I think exploring intransitive dice will allow kids to play with several fun and fascinating mathematical ideas.   I’m going to try a project (a computer assisted project, to be clear) with the kids this weekend to see how it goes.

 

An introductory stars and bars problem

Yesterday a counting problem from my son’s math team homework gave him a little trouble. The problem went something like this:

There are 5 different types of fasteners and you need to buy 10 total. If you need to buy at least one of each, how many different ways can you do it?

First we talked about the problem and got their initial thoughts. Then I introduced the stars and bars counting idea:

Next I tried to go through a few more examples by changing the numbers a little. The main ideas seemed a little confusing to the boys and I’d hoped a few extra examples would help. Unfortunately things weren’t going so well.

The last example in the prior video confused my younger son, so I moved on to the next video to talk about that example in more detail. By the end of this example I hoped that the general idea had sunk in, but there was still a little confusion.

So, we talked through the problem a few more times. Now the ideas seemed to be sinking in. IF you have N groups of objects (in the original problem 5 fasteners) and you have to pick M total objects (in the original problem we were trying to pick 5 fasteners) you can represent the problem with M stars and N – 1 bars. So the total number of different ways to make the selections are (M + N – 1) “choose” M or, alternately, (M + N – 1) choose (N – 1).

Not all of our projects go super well. Here my mistake was thinking that I could introduce an advanced concept and the boys would immediately understand it. I feel like the ideas here are definitely within their grasp and will probably spend a bit more time this weekend covering the concept. Hopefully a few more examples will do the trick. Stars and Bars.jpg

Working through two old contest problems

I’ve been sort of on pause doing new math with the boys for the last couple of weeks. I want them to find their stride with the new school year before seeing what additional enrichment math we can do at home.

So, while on pause they’ve just been working through problems from old AMC tests in the morning. When they finish we talk through some of the problems that gave them trouble. Both problems were pretty interesting lessons (for them and me, I mean) today.

Here’s what my older son had to say about problem 18 from the 2013 AMC 10b. It was fascinating to me how he counted the numbers in this problem.

and here’s what my younger son had to say about problem #17 from the 1985 AMC 8 (which then was the American Junior High School Math Exam). It was fascinating to me to see both how he played with the averages and how he found his arithmetic mistake.

I love using these old AMC problems to keep the kids engaged with math. It is always fun to see what sorts of ideas give them problems and just as fun to see their problem solving strategies.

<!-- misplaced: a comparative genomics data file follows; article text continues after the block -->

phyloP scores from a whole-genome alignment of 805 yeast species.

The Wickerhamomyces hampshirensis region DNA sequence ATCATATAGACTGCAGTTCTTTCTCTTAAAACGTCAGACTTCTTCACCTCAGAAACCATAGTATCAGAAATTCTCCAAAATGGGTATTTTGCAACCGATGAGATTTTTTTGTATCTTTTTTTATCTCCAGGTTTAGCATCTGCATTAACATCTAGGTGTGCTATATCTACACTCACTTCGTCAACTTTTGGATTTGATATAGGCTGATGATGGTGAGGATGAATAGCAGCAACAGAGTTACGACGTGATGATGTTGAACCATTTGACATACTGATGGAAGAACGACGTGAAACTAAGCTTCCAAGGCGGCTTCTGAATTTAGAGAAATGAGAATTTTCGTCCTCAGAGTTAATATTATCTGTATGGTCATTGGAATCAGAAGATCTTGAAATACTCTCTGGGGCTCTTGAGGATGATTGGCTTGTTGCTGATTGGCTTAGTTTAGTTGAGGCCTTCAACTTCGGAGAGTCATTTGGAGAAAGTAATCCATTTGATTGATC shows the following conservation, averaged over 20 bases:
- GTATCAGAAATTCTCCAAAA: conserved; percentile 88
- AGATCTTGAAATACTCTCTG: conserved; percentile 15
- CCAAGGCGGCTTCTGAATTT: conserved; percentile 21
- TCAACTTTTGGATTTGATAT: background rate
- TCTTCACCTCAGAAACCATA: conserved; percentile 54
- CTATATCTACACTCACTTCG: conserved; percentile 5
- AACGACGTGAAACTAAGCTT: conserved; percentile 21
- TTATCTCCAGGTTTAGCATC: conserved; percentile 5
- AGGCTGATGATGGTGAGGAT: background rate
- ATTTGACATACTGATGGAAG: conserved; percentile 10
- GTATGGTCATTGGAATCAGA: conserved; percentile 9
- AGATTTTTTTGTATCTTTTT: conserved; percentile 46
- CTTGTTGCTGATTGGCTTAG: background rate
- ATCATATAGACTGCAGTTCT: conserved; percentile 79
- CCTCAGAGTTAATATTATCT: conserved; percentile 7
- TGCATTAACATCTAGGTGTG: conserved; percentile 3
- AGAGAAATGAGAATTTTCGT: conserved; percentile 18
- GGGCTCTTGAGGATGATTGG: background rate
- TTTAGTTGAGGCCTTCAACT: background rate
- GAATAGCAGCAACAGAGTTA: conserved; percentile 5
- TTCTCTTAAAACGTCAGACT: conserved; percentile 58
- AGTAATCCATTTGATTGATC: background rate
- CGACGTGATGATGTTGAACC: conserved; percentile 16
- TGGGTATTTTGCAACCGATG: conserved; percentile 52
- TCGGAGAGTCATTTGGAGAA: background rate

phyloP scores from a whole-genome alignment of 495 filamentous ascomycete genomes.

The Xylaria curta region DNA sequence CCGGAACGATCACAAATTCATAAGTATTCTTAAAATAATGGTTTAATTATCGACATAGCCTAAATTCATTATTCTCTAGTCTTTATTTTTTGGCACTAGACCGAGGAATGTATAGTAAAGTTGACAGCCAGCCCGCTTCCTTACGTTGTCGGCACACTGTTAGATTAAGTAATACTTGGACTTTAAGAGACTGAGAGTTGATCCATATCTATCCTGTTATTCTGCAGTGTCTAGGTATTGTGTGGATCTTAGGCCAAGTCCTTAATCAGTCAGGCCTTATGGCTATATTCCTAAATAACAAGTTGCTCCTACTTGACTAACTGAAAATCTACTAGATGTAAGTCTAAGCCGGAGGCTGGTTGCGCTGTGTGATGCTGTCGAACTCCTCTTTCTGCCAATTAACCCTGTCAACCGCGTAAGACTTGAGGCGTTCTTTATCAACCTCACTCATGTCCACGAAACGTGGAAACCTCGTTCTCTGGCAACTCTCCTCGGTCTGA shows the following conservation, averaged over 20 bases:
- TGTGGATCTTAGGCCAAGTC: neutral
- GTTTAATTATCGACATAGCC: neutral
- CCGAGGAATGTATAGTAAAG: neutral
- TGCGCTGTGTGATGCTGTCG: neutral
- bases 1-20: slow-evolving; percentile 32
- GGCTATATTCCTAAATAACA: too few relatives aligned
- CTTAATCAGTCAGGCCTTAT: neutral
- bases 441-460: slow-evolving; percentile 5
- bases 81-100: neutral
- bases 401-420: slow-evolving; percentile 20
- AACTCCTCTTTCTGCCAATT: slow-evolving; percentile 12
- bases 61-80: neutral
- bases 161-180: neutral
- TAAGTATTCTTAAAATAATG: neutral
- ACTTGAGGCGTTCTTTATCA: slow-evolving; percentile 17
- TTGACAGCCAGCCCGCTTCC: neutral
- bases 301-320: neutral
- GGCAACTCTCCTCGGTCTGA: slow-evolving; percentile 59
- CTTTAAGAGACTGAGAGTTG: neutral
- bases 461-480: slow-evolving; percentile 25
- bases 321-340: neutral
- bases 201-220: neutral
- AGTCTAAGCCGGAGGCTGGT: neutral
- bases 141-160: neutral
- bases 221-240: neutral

Exploring Elchanan Mossel’s fantastic probability problem with kids

Saw a really great problem via a Lior Patcher tweet:

Here’s the problem:

You throw a dice until you get 6. What is the expected number of throws (including the throw giving 6) conditioned on the event that
all throws gave even numbers.

Here are direct links to Kalai’s two blog posts on the problem:

Gil Kalai’s “TYI 30: Expected number of dice rolls

Gil Kalai’s follow up post: Elchanan Mossel’s Amazing Dice Paradox (Your Answers to TYI 30)

It is fun to click through to the first Kalai blog post linked above to cast your vote for the answer if you haven’t seen the problem before.

We actually started the project today by doing that:

Next we rolled some 6-sided dice to see how this game worked. I note seeing the video that a few of the rolls went off camera, sorry about that 🙂

At the end we discussed what we saw and why what we found was a little surprising.

The next part of the project was having the boys play the game off camera until they found 5 rolls meeting the criteria.

After this exercise the boys started to gain some confidence that the answer to the problem was 3/2.

Now I walked them through what I think is the easiest solution to understand. It comes from a comment on the first Gil Kalai’s blog post linked above:

ProbabilityComment

Listening to this discussion now, I wish I would have done a better job explaining this particular solution. Still, I hope the discussion is instructive.

Finally, we went to Mathematica to evaluation the sum from the last video and then to explore the problem via a short program I wrote.

At the end of this video the boys some up their thoughts on the problem.

I love this problem. It isn’t that often I run across a clever problem that is interesting for both professional mathematicians and kids. Those problems are absolute

Counting in 4 dimensions

Yesterday we did a neat project based on problem #12 from the 2015 AMC 8:

Problem12

That project is here:

A great counting problem for kids from the 2015 AMC 8

Then I got a nice comment on the project from Alison Hansel:

So, for today’s project we extended the problem from yesterday to 4 dimensions.

Here’s the introduction and a quick reminder of yesterday’s problem. I had both boys review their solutions and then we began to discuss how to approach the same problem in 4 dimensions.

Next we dove a bit deeper into how to approach the 4 dimensional problem. They boys thought a bit about the symmetry that a 4d cube would have and at the end (after a long and quiet pause) my younger son thought that looking at how a square turns into a cube might help us.

In studying how a square transforms into a cube, the critical idea is how 4 edges turn into 12 edges. This video is a little on the long side, but I think the discussion is really interesting. By the end the boys have found the main idea for how to count edges as you move up in dimension.